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Antonietta Grassi has been committed to the practice of abstract painting for most of her career. Her paintings, which often resemble weavings or textiles, are composed of multi-layered painted surfaces that are intuitively derived at. Forms that resemble machine parts are intersected by fine, thread-like lines—creating works where textile, architecture, analog technology and the history of abstract painting collide.
Antonietta Grassi’s work has been featured in solo and group exhibitions at museums and galleries in Canada, the United States, and in Europe. She holds a BFA from Concordia University and an MFA from the Université du Québec à Montréal. Her work is in public, corporate, and private collections, including the Musée National des Beaux-arts du Québec, Museée d’arts Contemporains de Baie Saint Paul, Groupe Desjardins, BLG, Global Affairs Canada, the Canadian Embassies in Dubai and in Tunisia, the Conseil des Arts et lettres du Québec, the Archives of Ontario, the Stewart Hall Museum in Pointe Claire, Capital One, the Boston Public Library, Museo Civico Di Molise in Italy and Yamana Gold. Grassi has participated in several residencies such as the Studios at Mass MoCA, the Banff Centre for the Arts, the Vermont Studio Centre and the Ragdale Foundation (IL, USA) and the International Studio and Curatorial Program in Brooklyn, New York (upcoming). She is the recipient of awards and honours, including grants from the Canada Council for the Arts and the Conseil des Arts et Lettres du Quebec. She is represented by the Patrick Mikhail Gallery in Montreal.
Photo: Portrait of Antonietta Grassi by Emma Hason
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About the work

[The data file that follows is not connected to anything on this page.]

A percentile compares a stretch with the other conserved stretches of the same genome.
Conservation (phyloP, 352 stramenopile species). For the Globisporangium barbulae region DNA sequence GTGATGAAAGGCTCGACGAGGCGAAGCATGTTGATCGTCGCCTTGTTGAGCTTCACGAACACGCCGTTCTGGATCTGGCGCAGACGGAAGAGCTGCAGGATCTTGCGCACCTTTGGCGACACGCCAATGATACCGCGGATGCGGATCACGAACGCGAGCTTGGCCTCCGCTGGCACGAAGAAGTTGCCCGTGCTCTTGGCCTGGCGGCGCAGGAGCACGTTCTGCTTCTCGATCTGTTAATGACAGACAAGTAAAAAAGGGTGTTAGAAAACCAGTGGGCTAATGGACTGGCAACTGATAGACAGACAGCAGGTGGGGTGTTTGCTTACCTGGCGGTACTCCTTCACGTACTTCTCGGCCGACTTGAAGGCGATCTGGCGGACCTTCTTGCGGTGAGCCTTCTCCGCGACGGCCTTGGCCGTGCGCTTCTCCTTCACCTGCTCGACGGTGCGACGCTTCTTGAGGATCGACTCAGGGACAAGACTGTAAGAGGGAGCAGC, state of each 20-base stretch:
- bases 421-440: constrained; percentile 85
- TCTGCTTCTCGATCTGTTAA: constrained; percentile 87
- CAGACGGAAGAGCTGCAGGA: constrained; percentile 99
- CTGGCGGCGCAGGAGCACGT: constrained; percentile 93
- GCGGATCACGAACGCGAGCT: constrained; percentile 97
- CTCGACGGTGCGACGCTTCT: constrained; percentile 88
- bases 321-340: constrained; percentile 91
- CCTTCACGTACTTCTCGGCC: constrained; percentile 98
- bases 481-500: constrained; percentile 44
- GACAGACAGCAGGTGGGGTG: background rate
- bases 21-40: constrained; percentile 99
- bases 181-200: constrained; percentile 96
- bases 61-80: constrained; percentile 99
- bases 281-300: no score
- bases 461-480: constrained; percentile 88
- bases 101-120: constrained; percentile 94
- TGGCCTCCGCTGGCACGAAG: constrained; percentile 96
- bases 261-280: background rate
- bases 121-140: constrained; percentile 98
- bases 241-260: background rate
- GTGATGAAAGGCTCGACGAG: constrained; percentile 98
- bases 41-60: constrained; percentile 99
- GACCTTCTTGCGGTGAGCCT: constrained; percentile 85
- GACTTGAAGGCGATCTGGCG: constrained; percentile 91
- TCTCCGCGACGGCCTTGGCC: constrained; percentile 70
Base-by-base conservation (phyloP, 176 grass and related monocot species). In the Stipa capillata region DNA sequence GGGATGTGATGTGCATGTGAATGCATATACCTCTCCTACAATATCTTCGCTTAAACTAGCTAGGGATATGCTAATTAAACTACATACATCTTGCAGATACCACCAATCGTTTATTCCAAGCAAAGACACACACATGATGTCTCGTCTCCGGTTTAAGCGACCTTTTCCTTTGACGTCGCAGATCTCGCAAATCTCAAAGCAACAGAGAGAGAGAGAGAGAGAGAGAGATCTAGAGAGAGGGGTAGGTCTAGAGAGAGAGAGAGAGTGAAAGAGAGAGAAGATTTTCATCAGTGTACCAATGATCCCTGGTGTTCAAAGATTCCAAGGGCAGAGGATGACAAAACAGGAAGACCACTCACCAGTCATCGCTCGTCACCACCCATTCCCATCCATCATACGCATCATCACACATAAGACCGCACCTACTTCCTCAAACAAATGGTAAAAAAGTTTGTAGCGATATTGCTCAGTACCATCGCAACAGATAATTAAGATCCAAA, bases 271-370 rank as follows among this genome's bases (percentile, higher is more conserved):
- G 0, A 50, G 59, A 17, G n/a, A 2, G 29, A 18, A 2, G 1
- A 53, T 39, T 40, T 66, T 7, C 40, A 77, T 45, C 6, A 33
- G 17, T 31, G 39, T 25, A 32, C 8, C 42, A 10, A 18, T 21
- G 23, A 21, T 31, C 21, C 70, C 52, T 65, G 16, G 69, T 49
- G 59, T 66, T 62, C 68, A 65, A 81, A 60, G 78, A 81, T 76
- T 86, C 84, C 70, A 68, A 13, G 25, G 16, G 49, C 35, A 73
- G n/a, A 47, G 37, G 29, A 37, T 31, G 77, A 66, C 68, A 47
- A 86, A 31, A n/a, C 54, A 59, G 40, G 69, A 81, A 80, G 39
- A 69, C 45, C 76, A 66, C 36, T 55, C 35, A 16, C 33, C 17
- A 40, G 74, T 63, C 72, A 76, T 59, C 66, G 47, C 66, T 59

The machine and its history are common themes in Grassi’s paintings. But while acknowledging the sad fate of discarded parts, these machines are anything but disheartening. They are gloriously bright, autonomous beings that seem to be very much alive. It is not simply their form, but also the inner workings of their operating systems that speak to Grassi. Inspiration comes from women mathematicians and computer scientists like Ada Lovelace and Grace Hopper. The Jacquard loom, one of the earliest computer systems, also makes its way into Grassi’s practice. Not only do many of her machines resemble its form, but it also provides a link to her roots. Grassi’s mother and aunts worked in the garment industry, and she herself worked as a textile designer. The recurrent threads in her paintings seem to hold these influences and memories together at the seams.
Antonietta Grassi’s use of colour and the grid speak to the works of women artists from the canon of twentieth century modernist abstraction-another coding system in its own right: Helen Frankenthaler and Agnes Martin can be glimpsed underneath the multicoloured horizontal lines. Like Eva Hesse, she adds her own personal touch to a seemingly impersonal subject by imbuing the machine with life and feeling. Her approach to painting is both intuitive and intentional, charged with memory, but also mathematically and technically precise. And there is always an expression of hope and connection, despite the age in which we happen to find ourselves .
Text by Amanda Beattie (excerpt from an article on Grassi’s work in Revue Esse , 2021)